By Steve Guntli
In 2013, two Blaine filmmakers set out to document the plight of the orca whale in the Salish Sea. Now, after a year of hard work and sacrifice, their film will be headlining the Friday Harbor Film Festival on Friday, November 4.
“Fragile Waters” is a 57-minute documentary film directed by Blaine residents Rick Wood and Shari Macy. Wood and Macy began shooting the film last winter, and have spent much of the last year gathering footage, conducting interviews and editing the film.
The Orca Network, a nonprofit organization dedicated to preserving orca habitats in Washington state, produced the film. The organization raised much of the film’s modest $15,000 budget, and the unpaid filmmakers worked with a small volunteer crew to obtain hundreds of hours of footage for the hour-long movie.
Wood and Macy brought two distinct perspectives to the film. Wood, who worked as a newspaper journalist in Whatcom County and Whidbey Island, approached the project from a more journalistic standpoint. Macy, a member of the Shuswap Nation with a background in television reporting for Northwest Indian News, was raised to respect the orcas, and brought a sense of spirituality and activism to the film.
“Orcas are such an iconic species in the northwest, and Natives have always had a close relationship with them and the Chinook salmon,” Macy said. “Without the Chinook, there would be no southern resident orcas, and they’re both going extinct. There’s a theme in our film that everything is interconnected.”
The film focuses primarily on the struggles of the southern resident killer whale, a subspecies of orca native to the Salish Sea, which has seen its numbers dwindle dramatically over the last several years, dropping over 10 percent in 10 years. Wood said there are currently only 79 known southern resident orcas alive today.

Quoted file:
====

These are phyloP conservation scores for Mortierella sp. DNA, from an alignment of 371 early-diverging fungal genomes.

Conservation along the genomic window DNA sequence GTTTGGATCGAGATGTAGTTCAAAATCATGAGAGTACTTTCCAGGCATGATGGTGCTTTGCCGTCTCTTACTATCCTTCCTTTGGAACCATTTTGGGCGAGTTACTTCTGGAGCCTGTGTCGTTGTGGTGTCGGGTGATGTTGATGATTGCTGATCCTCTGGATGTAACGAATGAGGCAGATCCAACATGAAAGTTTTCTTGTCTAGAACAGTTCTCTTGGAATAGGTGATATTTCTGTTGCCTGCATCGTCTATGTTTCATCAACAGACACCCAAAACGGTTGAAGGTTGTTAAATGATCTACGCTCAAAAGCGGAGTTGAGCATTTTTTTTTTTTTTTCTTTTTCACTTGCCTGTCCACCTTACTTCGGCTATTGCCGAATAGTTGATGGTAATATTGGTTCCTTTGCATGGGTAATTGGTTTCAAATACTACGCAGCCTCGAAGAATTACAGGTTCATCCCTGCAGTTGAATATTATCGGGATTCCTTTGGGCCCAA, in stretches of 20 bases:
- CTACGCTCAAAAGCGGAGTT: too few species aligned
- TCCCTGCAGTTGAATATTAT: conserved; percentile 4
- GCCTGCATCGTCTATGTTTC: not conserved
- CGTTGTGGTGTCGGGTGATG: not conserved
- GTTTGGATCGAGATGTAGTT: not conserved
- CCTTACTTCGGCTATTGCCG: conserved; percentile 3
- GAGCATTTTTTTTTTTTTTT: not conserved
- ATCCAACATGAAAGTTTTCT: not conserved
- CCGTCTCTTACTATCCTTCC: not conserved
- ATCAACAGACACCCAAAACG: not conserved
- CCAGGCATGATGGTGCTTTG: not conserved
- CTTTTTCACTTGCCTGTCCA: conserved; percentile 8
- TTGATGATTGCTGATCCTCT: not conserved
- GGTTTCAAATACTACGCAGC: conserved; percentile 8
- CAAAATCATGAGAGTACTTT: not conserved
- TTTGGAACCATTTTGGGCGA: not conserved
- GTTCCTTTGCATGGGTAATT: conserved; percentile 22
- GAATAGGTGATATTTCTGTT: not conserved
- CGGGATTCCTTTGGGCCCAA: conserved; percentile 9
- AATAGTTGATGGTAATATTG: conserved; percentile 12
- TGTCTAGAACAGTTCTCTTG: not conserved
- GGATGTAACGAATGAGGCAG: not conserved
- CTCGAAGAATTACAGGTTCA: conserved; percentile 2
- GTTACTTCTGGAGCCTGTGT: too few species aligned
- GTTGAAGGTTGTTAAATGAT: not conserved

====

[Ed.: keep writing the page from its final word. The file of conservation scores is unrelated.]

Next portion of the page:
Southern resident killer whales are currently the only subspecies of orca on the endangered species list. The whales rely on Chinook salmon for 85 percent of their diet. With salmon runs declining due to changing weather conditions, pollution and many other causes, the southern residents have been dying out.
One of the most surprising things Wood and Macy found as their film came together is that there was no one place to lay the blame for the decline in population, and no one way to help restore it.
“There is no silver bullet,” Wood said. “There are no bad guys that we can point to. We chose to focus more on the heroes rather than trying to root out the villains.”
Some of their findings defied their expectations.
“A lot of people blame commercial fishermen for the decline in salmon runs, but the fishermen we spoke to were some of the most conscientious, sustainably minded people,” Wood said.
In the year they spent making the movie, Wood and Macy would meet a number of interesting and inspirational characters; everyone from politicians and environmentalists to a dog named Tucker that is trained to track whale droppings on the open sea. The pair shot footage from research vessels, under water and the air in an open-cockpit biplane.
“We came to learn that if we want to save the orcas, we just have to save ourselves,” Wood said. “We just have to do the things that will make our lives healthier and better, and everything will benefit.”
Wood and Macy’s film examines long-term solutions, such as reducing emissions and tanker traffic in the Salish Sea, as well as smaller short-term fixes such as opening sustainable salmon hatcheries, as possible ways to save the southern residents.
After their world premier in Friday Harbor, Wood and Macy hope to do a hometown screening at Blaine High School’s Performing Arts Center in early December. After that, the pair plans to continue their partnership and branch out into commercial, feature-length projects.
“It’s been an amazing experience,” Wood said. “We got support from everybody. Every person we went to immediately said, ‘How can I help?’”